Most families groan when orders are posted because (let’s face it) PCSing can often be a frustrating hassle. But let’s be honest, if there’s one thing military families know how to do, it’s move! If you’re a little nervous (or just need inspiration) for your next move, don’t worry– here are 12 important tips that can make your PCS more organized and less chaotic:
Banish disappearing, dog-eared papers and the frustrating question, “What did we do with that?” by creating a moving binder for the move. Grab dividers and create sections for financial information, to-do lists, packing lists, the moving company (if you’ll have one), and logistical information from the military and your new home. Bonus points: hang onto your binder after your PCS and keep it handy for the next one!
Spend time before your move going through your closets, basement, and attic and getting rid of things that are broken, outgrown, not useful, or not trendy. If you have time before your PCS, sell what you can online or at a yard sale. What you can’t, give away. What you can’t give away, recycle or throw out. If you have boxes you haven’t unpacked since the last PCS, go through them to make sure priceless family heirlooms or memorabilia are not in them and then get rid of them. Chances are, if you haven’t unpacked it since your last move, you don’t really need it. (This is especially important if you have a certain weight limit you must be under.)
Literally start off fresh in your new home by packing washed, clean linens, clothing, and kitchenware. You’ll be so happy you spent the time when you start unpacking on your first day at your new house and can slip into a bed with clean sheets and use clean towels to shower.
Take pictures of all of the important, expensive things that will be packed and moved by the moving company. If anything is broken or ruined during the move, you will need to present evidence that it wasn’t broken before the move. Make sure your photos are time stamped. For computers and TVs, make sure that a website or channel with the day’s date is projected on the screen. For speakers or other equipment that needs to run to show that it is working, take video! If you’re not sure how to put things together (like the wires in the back of your wireless router or TV), take photos of that too, so that later you’ll be able to reassemble it stress-free.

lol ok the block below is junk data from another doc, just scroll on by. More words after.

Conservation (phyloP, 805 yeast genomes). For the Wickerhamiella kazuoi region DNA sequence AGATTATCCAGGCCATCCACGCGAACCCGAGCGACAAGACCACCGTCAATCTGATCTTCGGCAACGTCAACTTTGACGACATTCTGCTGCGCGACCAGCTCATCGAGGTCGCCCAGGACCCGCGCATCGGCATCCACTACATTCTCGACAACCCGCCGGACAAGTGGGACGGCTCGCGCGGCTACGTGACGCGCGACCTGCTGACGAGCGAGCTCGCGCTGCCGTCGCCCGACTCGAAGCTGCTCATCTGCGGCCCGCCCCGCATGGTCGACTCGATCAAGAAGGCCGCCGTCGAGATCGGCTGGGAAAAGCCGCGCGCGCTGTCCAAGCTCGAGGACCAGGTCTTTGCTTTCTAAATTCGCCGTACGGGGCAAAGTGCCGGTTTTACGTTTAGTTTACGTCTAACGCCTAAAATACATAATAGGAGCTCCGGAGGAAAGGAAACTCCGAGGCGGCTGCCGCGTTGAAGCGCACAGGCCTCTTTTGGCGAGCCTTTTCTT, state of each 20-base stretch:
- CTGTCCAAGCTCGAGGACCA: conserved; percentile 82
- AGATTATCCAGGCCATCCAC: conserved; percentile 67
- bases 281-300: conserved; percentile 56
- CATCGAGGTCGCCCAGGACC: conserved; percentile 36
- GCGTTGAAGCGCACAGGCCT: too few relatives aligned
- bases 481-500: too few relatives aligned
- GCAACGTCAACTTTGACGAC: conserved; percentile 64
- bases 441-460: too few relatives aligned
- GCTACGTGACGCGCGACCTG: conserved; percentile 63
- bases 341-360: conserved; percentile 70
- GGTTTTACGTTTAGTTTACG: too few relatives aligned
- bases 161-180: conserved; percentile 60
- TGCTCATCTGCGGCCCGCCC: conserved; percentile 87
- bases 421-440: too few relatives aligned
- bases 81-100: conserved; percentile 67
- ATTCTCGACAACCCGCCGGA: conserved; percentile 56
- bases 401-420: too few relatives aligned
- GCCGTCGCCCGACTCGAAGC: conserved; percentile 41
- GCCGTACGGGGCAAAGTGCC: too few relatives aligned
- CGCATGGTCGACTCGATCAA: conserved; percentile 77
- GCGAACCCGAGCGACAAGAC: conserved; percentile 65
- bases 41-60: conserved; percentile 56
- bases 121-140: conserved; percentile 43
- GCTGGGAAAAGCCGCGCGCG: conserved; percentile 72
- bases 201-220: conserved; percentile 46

Ah, the remote: such a small thing that creates so much frustration if it can’t be found. Make sure that you keep track of where it is by clearly labeling it or even packing it in your first night box.
You’ve probably heard about keeping the movers sated… but the packing crew needs a little love, too. Treat the people who are handling your stuff well—have water or other drinks on hand and treat them to lunch or breakfast if you’re able.
Packers will literally pack everything that is not labeled “do not pack.” That means, yes, even your garbage. Avoid a nasty surprise in a month or two by making sure that the garbage cans are either labeled “do not pack” or the garbage isn’t in them.
Most movers will not pack liquids, batteries, and candles. Know how you’ll handle these items (Throw them and buy others? Move them yourself?) ahead of time.
DITY (Do It Yourself) moves catch a lot of flak… but make sure that you investigate your moving options before you dismiss them out of hand. DITY moves are a great way to move for short distances (and it is possible to save money on your move) with the added bonus of knowing exactly where everything is packed and stored.
Take photos of how you left your rental or base housing in case you are later responsible for damages that you did not incur. When you move into your new place, take pictures of all of the rooms and any areas (like cracks or stains) that might present problems in the future. And of course, never sign off on your rental sheet until you’ve carefully noted all issues that you’ve noticed with your new home.
As with everything in life, make sure that you read the fine print of all documents before you sign and date them. When it comes to the moving company, do not let anyone pressure you into signing the inventory sheet until you have inspected everything that needs to be. Now is not the time to be timid.
PCSing can be intimidating and nerve-wracking, but it can also be exhilarating moving to a new place with the possibilities of new friends, new adventures, and new opportunities! Even if you’re not excited about the move, try to keep an open mind and find the good in everything. A positive attitude will help make the PCS even smoother.